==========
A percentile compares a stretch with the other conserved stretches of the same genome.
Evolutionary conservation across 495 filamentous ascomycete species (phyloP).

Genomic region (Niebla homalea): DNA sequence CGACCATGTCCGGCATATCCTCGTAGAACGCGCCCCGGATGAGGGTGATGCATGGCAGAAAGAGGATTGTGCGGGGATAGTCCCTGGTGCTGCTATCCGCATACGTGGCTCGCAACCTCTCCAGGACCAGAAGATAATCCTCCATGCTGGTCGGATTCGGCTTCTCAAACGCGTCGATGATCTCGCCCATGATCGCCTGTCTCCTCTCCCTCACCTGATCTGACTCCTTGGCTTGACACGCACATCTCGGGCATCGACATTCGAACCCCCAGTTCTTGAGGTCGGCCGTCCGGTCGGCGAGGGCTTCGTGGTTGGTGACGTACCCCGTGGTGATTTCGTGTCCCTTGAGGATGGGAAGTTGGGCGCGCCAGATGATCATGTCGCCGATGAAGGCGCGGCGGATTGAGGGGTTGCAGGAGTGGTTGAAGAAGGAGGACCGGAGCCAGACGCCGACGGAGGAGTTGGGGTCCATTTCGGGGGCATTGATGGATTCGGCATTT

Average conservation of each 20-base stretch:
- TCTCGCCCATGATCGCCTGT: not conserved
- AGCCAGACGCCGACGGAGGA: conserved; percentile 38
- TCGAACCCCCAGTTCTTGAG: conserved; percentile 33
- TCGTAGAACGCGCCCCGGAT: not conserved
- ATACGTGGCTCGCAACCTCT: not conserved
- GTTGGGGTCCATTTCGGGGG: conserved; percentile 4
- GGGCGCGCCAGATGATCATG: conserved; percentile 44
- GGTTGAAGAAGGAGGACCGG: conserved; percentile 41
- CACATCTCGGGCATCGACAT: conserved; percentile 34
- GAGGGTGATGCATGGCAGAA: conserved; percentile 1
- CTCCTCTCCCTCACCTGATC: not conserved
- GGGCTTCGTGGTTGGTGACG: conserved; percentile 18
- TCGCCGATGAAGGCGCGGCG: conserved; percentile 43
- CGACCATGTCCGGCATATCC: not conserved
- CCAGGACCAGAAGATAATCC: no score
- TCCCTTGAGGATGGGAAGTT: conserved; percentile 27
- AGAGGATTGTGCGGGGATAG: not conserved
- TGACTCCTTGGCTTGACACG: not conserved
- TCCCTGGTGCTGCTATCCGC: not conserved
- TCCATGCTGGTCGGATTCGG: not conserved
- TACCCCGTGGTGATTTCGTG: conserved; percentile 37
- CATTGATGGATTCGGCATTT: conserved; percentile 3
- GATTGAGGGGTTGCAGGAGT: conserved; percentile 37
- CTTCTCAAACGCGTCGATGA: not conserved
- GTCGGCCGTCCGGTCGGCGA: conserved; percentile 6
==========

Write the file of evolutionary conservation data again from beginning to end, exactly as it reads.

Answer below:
A percentile compares a stretch with the other conserved stretches of the same genome.
Evolutionary conservation across 495 filamentous ascomycete species (phyloP).

Genomic region (Niebla homalea): DNA sequence CGACCATGTCCGGCATATCCTCGTAGAACGCGCCCCGGATGAGGGTGATGCATGGCAGAAAGAGGATTGTGCGGGGATAGTCCCTGGTGCTGCTATCCGCATACGTGGCTCGCAACCTCTCCAGGACCAGAAGATAATCCTCCATGCTGGTCGGATTCGGCTTCTCAAACGCGTCGATGATCTCGCCCATGATCGCCTGTCTCCTCTCCCTCACCTGATCTGACTCCTTGGCTTGACACGCACATCTCGGGCATCGACATTCGAACCCCCAGTTCTTGAGGTCGGCCGTCCGGTCGGCGAGGGCTTCGTGGTTGGTGACGTACCCCGTGGTGATTTCGTGTCCCTTGAGGATGGGAAGTTGGGCGCGCCAGATGATCATGTCGCCGATGAAGGCGCGGCGGATTGAGGGGTTGCAGGAGTGGTTGAAGAAGGAGGACCGGAGCCAGACGCCGACGGAGGAGTTGGGGTCCATTTCGGGGGCATTGATGGATTCGGCATTT

Average conservation of each 20-base stretch:
- TCTCGCCCATGATCGCCTGT: not conserved
- AGCCAGACGCCGACGGAGGA: conserved; percentile 38
- TCGAACCCCCAGTTCTTGAG: conserved; percentile 33
- TCGTAGAACGCGCCCCGGAT: not conserved
- ATACGTGGCTCGCAACCTCT: not conserved
- GTTGGGGTCCATTTCGGGGG: conserved; percentile 4
- GGGCGCGCCAGATGATCATG: conserved; percentile 44
- GGTTGAAGAAGGAGGACCGG: conserved; percentile 41
- CACATCTCGGGCATCGACAT: conserved; percentile 34
- GAGGGTGATGCATGGCAGAA: conserved; percentile 1
- CTCCTCTCCCTCACCTGATC: not conserved
- GGGCTTCGTGGTTGGTGACG: conserved; percentile 18
- TCGCCGATGAAGGCGCGGCG: conserved; percentile 43
- CGACCATGTCCGGCATATCC: not conserved
- CCAGGACCAGAAGATAATCC: no score
- TCCCTTGAGGATGGGAAGTT: conserved; percentile 27
- AGAGGATTGTGCGGGGATAG: not conserved
- TGACTCCTTGGCTTGACACG: not conserved
- TCCCTGGTGCTGCTATCCGC: not conserved
- TCCATGCTGGTCGGATTCGG: not conserved
- TACCCCGTGGTGATTTCGTG: conserved; percentile 37
- CATTGATGGATTCGGCATTT: conserved; percentile 3
- GATTGAGGGGTTGCAGGAGT: conserved; percentile 37
- CTTCTCAAACGCGTCGATGA: not conserved
- GTCGGCCGTCCGGTCGGCGA: conserved; percentile 6